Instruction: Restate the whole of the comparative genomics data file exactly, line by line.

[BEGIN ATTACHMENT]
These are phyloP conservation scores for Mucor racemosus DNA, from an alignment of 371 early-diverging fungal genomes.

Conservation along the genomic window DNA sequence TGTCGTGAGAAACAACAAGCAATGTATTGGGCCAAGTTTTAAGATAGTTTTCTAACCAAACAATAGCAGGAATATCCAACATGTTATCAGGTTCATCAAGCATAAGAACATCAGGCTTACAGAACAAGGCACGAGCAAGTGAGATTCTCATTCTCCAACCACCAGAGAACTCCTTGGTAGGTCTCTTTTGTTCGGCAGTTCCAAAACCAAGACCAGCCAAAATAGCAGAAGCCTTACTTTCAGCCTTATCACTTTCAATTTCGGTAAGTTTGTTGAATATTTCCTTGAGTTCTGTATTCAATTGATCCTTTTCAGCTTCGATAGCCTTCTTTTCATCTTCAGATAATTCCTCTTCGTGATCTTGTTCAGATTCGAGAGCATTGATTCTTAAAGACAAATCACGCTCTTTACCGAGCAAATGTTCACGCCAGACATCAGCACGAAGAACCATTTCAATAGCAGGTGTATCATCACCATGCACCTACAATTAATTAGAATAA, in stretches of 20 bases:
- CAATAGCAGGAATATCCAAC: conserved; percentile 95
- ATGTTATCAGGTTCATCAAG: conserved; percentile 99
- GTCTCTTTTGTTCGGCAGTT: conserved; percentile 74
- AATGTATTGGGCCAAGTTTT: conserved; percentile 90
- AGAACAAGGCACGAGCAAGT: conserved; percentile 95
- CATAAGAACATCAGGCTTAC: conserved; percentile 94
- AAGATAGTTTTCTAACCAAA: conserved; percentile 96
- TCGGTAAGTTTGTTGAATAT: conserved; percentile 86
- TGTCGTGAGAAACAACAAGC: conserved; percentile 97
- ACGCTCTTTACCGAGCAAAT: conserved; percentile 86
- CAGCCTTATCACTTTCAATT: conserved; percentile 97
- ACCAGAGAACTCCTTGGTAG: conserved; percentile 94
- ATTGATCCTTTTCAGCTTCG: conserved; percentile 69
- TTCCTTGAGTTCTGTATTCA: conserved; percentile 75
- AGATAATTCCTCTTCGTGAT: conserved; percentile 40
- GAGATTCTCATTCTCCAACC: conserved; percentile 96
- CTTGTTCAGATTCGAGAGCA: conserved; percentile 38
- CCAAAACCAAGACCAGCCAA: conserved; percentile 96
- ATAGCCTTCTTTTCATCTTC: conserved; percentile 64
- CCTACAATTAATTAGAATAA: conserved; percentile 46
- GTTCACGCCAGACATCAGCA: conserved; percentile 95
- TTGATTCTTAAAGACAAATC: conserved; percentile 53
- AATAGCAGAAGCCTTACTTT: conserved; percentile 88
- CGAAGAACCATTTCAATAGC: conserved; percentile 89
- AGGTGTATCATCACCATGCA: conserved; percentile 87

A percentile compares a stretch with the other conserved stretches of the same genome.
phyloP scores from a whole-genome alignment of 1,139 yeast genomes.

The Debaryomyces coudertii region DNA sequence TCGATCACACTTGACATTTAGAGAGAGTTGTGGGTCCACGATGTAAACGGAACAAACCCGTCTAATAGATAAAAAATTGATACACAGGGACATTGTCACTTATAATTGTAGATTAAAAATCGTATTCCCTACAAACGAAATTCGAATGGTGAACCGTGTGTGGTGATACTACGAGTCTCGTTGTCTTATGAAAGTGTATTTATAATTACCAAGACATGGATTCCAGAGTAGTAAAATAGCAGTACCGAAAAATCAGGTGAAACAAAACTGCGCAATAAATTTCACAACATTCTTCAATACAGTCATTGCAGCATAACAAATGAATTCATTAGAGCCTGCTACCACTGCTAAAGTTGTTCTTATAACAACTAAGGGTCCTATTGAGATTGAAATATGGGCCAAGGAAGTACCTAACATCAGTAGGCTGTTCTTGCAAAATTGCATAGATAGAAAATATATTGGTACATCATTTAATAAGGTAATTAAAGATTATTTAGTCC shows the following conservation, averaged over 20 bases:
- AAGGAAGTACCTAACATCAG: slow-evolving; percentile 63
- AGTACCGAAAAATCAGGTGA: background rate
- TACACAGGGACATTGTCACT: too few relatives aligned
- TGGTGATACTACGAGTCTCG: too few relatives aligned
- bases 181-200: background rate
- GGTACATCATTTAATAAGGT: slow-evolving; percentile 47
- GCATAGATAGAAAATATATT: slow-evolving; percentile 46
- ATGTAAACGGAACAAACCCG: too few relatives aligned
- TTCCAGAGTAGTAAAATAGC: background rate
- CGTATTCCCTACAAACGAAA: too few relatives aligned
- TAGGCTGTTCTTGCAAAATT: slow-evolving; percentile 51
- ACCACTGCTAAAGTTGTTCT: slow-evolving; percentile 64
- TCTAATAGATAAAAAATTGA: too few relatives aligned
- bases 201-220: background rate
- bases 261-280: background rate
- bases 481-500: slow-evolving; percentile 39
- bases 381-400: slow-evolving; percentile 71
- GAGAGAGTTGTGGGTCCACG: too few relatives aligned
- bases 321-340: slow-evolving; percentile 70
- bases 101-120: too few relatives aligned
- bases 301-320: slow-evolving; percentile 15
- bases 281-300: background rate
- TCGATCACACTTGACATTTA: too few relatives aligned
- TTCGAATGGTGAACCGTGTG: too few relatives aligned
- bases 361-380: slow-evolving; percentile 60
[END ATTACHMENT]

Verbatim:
These are phyloP conservation scores for Mucor racemosus DNA, from an alignment of 371 early-diverging fungal genomes.

Conservation along the genomic window DNA sequence TGTCGTGAGAAACAACAAGCAATGTATTGGGCCAAGTTTTAAGATAGTTTTCTAACCAAACAATAGCAGGAATATCCAACATGTTATCAGGTTCATCAAGCATAAGAACATCAGGCTTACAGAACAAGGCACGAGCAAGTGAGATTCTCATTCTCCAACCACCAGAGAACTCCTTGGTAGGTCTCTTTTGTTCGGCAGTTCCAAAACCAAGACCAGCCAAAATAGCAGAAGCCTTACTTTCAGCCTTATCACTTTCAATTTCGGTAAGTTTGTTGAATATTTCCTTGAGTTCTGTATTCAATTGATCCTTTTCAGCTTCGATAGCCTTCTTTTCATCTTCAGATAATTCCTCTTCGTGATCTTGTTCAGATTCGAGAGCATTGATTCTTAAAGACAAATCACGCTCTTTACCGAGCAAATGTTCACGCCAGACATCAGCACGAAGAACCATTTCAATAGCAGGTGTATCATCACCATGCACCTACAATTAATTAGAATAA, in stretches of 20 bases:
- CAATAGCAGGAATATCCAAC: conserved; percentile 95
- ATGTTATCAGGTTCATCAAG: conserved; percentile 99
- GTCTCTTTTGTTCGGCAGTT: conserved; percentile 74
- AATGTATTGGGCCAAGTTTT: conserved; percentile 90
- AGAACAAGGCACGAGCAAGT: conserved; percentile 95
- CATAAGAACATCAGGCTTAC: conserved; percentile 94
- AAGATAGTTTTCTAACCAAA: conserved; percentile 96
- TCGGTAAGTTTGTTGAATAT: conserved; percentile 86
- TGTCGTGAGAAACAACAAGC: conserved; percentile 97
- ACGCTCTTTACCGAGCAAAT: conserved; percentile 86
- CAGCCTTATCACTTTCAATT: conserved; percentile 97
- ACCAGAGAACTCCTTGGTAG: conserved; percentile 94
- ATTGATCCTTTTCAGCTTCG: conserved; percentile 69
- TTCCTTGAGTTCTGTATTCA: conserved; percentile 75
- AGATAATTCCTCTTCGTGAT: conserved; percentile 40
- GAGATTCTCATTCTCCAACC: conserved; percentile 96
- CTTGTTCAGATTCGAGAGCA: conserved; percentile 38
- CCAAAACCAAGACCAGCCAA: conserved; percentile 96
- ATAGCCTTCTTTTCATCTTC: conserved; percentile 64
- CCTACAATTAATTAGAATAA: conserved; percentile 46
- GTTCACGCCAGACATCAGCA: conserved; percentile 95
- TTGATTCTTAAAGACAAATC: conserved; percentile 53
- AATAGCAGAAGCCTTACTTT: conserved; percentile 88
- CGAAGAACCATTTCAATAGC: conserved; percentile 89
- AGGTGTATCATCACCATGCA: conserved; percentile 87

A percentile compares a stretch with the other conserved stretches of the same genome.
phyloP scores from a whole-genome alignment of 1,139 yeast genomes.

The Debaryomyces coudertii region DNA sequence TCGATCACACTTGACATTTAGAGAGAGTTGTGGGTCCACGATGTAAACGGAACAAACCCGTCTAATAGATAAAAAATTGATACACAGGGACATTGTCACTTATAATTGTAGATTAAAAATCGTATTCCCTACAAACGAAATTCGAATGGTGAACCGTGTGTGGTGATACTACGAGTCTCGTTGTCTTATGAAAGTGTATTTATAATTACCAAGACATGGATTCCAGAGTAGTAAAATAGCAGTACCGAAAAATCAGGTGAAACAAAACTGCGCAATAAATTTCACAACATTCTTCAATACAGTCATTGCAGCATAACAAATGAATTCATTAGAGCCTGCTACCACTGCTAAAGTTGTTCTTATAACAACTAAGGGTCCTATTGAGATTGAAATATGGGCCAAGGAAGTACCTAACATCAGTAGGCTGTTCTTGCAAAATTGCATAGATAGAAAATATATTGGTACATCATTTAATAAGGTAATTAAAGATTATTTAGTCC shows the following conservation, averaged over 20 bases:
- AAGGAAGTACCTAACATCAG: slow-evolving; percentile 63
- AGTACCGAAAAATCAGGTGA: background rate
- TACACAGGGACATTGTCACT: too few relatives aligned
- TGGTGATACTACGAGTCTCG: too few relatives aligned
- bases 181-200: background rate
- GGTACATCATTTAATAAGGT: slow-evolving; percentile 47
- GCATAGATAGAAAATATATT: slow-evolving; percentile 46
- ATGTAAACGGAACAAACCCG: too few relatives aligned
- TTCCAGAGTAGTAAAATAGC: background rate
- CGTATTCCCTACAAACGAAA: too few relatives aligned
- TAGGCTGTTCTTGCAAAATT: slow-evolving; percentile 51
- ACCACTGCTAAAGTTGTTCT: slow-evolving; percentile 64
- TCTAATAGATAAAAAATTGA: too few relatives aligned
- bases 201-220: background rate
- bases 261-280: background rate
- bases 481-500: slow-evolving; percentile 39
- bases 381-400: slow-evolving; percentile 71
- GAGAGAGTTGTGGGTCCACG: too few relatives aligned
- bases 321-340: slow-evolving; percentile 70
- bases 101-120: too few relatives aligned
- bases 301-320: slow-evolving; percentile 15
- bases 281-300: background rate
- TCGATCACACTTGACATTTA: too few relatives aligned
- TTCGAATGGTGAACCGTGTG: too few relatives aligned
- bases 361-380: slow-evolving; percentile 60